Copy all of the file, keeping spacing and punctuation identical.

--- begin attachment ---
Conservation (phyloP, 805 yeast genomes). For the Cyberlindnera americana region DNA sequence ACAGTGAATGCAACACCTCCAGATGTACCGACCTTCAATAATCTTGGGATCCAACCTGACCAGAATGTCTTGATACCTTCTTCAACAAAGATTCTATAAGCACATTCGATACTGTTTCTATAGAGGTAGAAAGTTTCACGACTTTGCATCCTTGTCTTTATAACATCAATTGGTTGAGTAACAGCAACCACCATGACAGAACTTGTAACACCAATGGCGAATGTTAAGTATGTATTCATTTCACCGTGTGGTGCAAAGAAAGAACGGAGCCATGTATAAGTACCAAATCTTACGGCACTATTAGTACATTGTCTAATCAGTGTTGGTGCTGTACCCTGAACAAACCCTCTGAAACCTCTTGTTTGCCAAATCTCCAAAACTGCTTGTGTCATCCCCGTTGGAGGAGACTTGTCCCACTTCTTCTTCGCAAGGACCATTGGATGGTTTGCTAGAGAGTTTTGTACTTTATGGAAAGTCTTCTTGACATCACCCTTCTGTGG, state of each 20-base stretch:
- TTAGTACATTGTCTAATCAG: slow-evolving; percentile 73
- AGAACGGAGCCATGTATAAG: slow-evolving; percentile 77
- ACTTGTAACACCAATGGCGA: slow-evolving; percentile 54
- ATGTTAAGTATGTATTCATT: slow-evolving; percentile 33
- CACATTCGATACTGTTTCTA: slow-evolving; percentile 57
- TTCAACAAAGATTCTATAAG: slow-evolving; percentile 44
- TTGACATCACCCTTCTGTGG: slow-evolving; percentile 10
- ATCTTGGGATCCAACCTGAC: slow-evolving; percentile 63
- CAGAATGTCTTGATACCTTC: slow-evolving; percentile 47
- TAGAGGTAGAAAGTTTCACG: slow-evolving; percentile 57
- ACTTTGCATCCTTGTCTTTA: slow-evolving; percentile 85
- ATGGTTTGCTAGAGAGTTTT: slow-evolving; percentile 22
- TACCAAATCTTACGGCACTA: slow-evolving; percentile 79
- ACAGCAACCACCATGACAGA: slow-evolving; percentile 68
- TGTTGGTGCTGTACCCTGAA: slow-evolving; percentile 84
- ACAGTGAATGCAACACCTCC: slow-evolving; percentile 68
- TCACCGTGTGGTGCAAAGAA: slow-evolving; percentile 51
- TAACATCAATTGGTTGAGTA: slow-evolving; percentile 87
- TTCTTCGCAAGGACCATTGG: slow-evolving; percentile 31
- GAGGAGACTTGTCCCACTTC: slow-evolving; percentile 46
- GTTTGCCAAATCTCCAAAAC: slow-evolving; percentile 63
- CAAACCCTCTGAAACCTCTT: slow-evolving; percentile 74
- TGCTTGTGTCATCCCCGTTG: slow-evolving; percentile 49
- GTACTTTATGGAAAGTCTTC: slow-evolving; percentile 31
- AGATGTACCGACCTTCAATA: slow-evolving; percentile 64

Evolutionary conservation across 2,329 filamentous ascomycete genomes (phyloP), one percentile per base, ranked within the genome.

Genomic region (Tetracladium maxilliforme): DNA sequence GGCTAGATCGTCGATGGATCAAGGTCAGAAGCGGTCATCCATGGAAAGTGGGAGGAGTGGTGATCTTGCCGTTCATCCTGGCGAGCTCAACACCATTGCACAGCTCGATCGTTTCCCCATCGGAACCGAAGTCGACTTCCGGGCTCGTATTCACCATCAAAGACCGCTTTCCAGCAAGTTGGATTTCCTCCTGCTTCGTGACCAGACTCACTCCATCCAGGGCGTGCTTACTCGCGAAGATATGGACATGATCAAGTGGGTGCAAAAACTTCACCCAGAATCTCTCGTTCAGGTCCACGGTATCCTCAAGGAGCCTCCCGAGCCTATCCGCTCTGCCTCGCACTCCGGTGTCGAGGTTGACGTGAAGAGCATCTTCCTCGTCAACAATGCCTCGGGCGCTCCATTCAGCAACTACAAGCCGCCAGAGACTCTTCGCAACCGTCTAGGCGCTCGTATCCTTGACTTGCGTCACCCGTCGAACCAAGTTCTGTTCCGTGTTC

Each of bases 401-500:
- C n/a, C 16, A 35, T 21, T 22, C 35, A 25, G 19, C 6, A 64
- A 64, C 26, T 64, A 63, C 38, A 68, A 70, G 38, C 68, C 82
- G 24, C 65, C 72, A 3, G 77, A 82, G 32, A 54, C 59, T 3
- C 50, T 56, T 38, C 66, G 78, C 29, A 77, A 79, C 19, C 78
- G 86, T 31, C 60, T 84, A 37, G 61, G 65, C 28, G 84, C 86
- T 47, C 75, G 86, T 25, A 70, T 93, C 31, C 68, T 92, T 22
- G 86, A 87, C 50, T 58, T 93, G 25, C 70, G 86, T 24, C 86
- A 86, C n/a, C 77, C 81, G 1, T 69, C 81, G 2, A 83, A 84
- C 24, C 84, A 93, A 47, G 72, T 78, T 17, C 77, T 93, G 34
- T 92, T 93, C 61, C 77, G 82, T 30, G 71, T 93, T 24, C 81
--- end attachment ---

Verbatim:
Conservation (phyloP, 805 yeast genomes). For the Cyberlindnera americana region DNA sequence ACAGTGAATGCAACACCTCCAGATGTACCGACCTTCAATAATCTTGGGATCCAACCTGACCAGAATGTCTTGATACCTTCTTCAACAAAGATTCTATAAGCACATTCGATACTGTTTCTATAGAGGTAGAAAGTTTCACGACTTTGCATCCTTGTCTTTATAACATCAATTGGTTGAGTAACAGCAACCACCATGACAGAACTTGTAACACCAATGGCGAATGTTAAGTATGTATTCATTTCACCGTGTGGTGCAAAGAAAGAACGGAGCCATGTATAAGTACCAAATCTTACGGCACTATTAGTACATTGTCTAATCAGTGTTGGTGCTGTACCCTGAACAAACCCTCTGAAACCTCTTGTTTGCCAAATCTCCAAAACTGCTTGTGTCATCCCCGTTGGAGGAGACTTGTCCCACTTCTTCTTCGCAAGGACCATTGGATGGTTTGCTAGAGAGTTTTGTACTTTATGGAAAGTCTTCTTGACATCACCCTTCTGTGG, state of each 20-base stretch:
- TTAGTACATTGTCTAATCAG: slow-evolving; percentile 73
- AGAACGGAGCCATGTATAAG: slow-evolving; percentile 77
- ACTTGTAACACCAATGGCGA: slow-evolving; percentile 54
- ATGTTAAGTATGTATTCATT: slow-evolving; percentile 33
- CACATTCGATACTGTTTCTA: slow-evolving; percentile 57
- TTCAACAAAGATTCTATAAG: slow-evolving; percentile 44
- TTGACATCACCCTTCTGTGG: slow-evolving; percentile 10
- ATCTTGGGATCCAACCTGAC: slow-evolving; percentile 63
- CAGAATGTCTTGATACCTTC: slow-evolving; percentile 47
- TAGAGGTAGAAAGTTTCACG: slow-evolving; percentile 57
- ACTTTGCATCCTTGTCTTTA: slow-evolving; percentile 85
- ATGGTTTGCTAGAGAGTTTT: slow-evolving; percentile 22
- TACCAAATCTTACGGCACTA: slow-evolving; percentile 79
- ACAGCAACCACCATGACAGA: slow-evolving; percentile 68
- TGTTGGTGCTGTACCCTGAA: slow-evolving; percentile 84
- ACAGTGAATGCAACACCTCC: slow-evolving; percentile 68
- TCACCGTGTGGTGCAAAGAA: slow-evolving; percentile 51
- TAACATCAATTGGTTGAGTA: slow-evolving; percentile 87
- TTCTTCGCAAGGACCATTGG: slow-evolving; percentile 31
- GAGGAGACTTGTCCCACTTC: slow-evolving; percentile 46
- GTTTGCCAAATCTCCAAAAC: slow-evolving; percentile 63
- CAAACCCTCTGAAACCTCTT: slow-evolving; percentile 74
- TGCTTGTGTCATCCCCGTTG: slow-evolving; percentile 49
- GTACTTTATGGAAAGTCTTC: slow-evolving; percentile 31
- AGATGTACCGACCTTCAATA: slow-evolving; percentile 64

Evolutionary conservation across 2,329 filamentous ascomycete genomes (phyloP), one percentile per base, ranked within the genome.

Genomic region (Tetracladium maxilliforme): DNA sequence GGCTAGATCGTCGATGGATCAAGGTCAGAAGCGGTCATCCATGGAAAGTGGGAGGAGTGGTGATCTTGCCGTTCATCCTGGCGAGCTCAACACCATTGCACAGCTCGATCGTTTCCCCATCGGAACCGAAGTCGACTTCCGGGCTCGTATTCACCATCAAAGACCGCTTTCCAGCAAGTTGGATTTCCTCCTGCTTCGTGACCAGACTCACTCCATCCAGGGCGTGCTTACTCGCGAAGATATGGACATGATCAAGTGGGTGCAAAAACTTCACCCAGAATCTCTCGTTCAGGTCCACGGTATCCTCAAGGAGCCTCCCGAGCCTATCCGCTCTGCCTCGCACTCCGGTGTCGAGGTTGACGTGAAGAGCATCTTCCTCGTCAACAATGCCTCGGGCGCTCCATTCAGCAACTACAAGCCGCCAGAGACTCTTCGCAACCGTCTAGGCGCTCGTATCCTTGACTTGCGTCACCCGTCGAACCAAGTTCTGTTCCGTGTTC

Each of bases 401-500:
- C n/a, C 16, A 35, T 21, T 22, C 35, A 25, G 19, C 6, A 64
- A 64, C 26, T 64, A 63, C 38, A 68, A 70, G 38, C 68, C 82
- G 24, C 65, C 72, A 3, G 77, A 82, G 32, A 54, C 59, T 3
- C 50, T 56, T 38, C 66, G 78, C 29, A 77, A 79, C 19, C 78
- G 86, T 31, C 60, T 84, A 37, G 61, G 65, C 28, G 84, C 86
- T 47, C 75, G 86, T 25, A 70, T 93, C 31, C 68, T 92, T 22
- G 86, A 87, C 50, T 58, T 93, G 25, C 70, G 86, T 24, C 86
- A 86, C n/a, C 77, C 81, G 1, T 69, C 81, G 2, A 83, A 84
- C 24, C 84, A 93, A 47, G 72, T 78, T 17, C 77, T 93, G 34
- T 92, T 93, C 61, C 77, G 82, T 30, G 71, T 93, T 24, C 81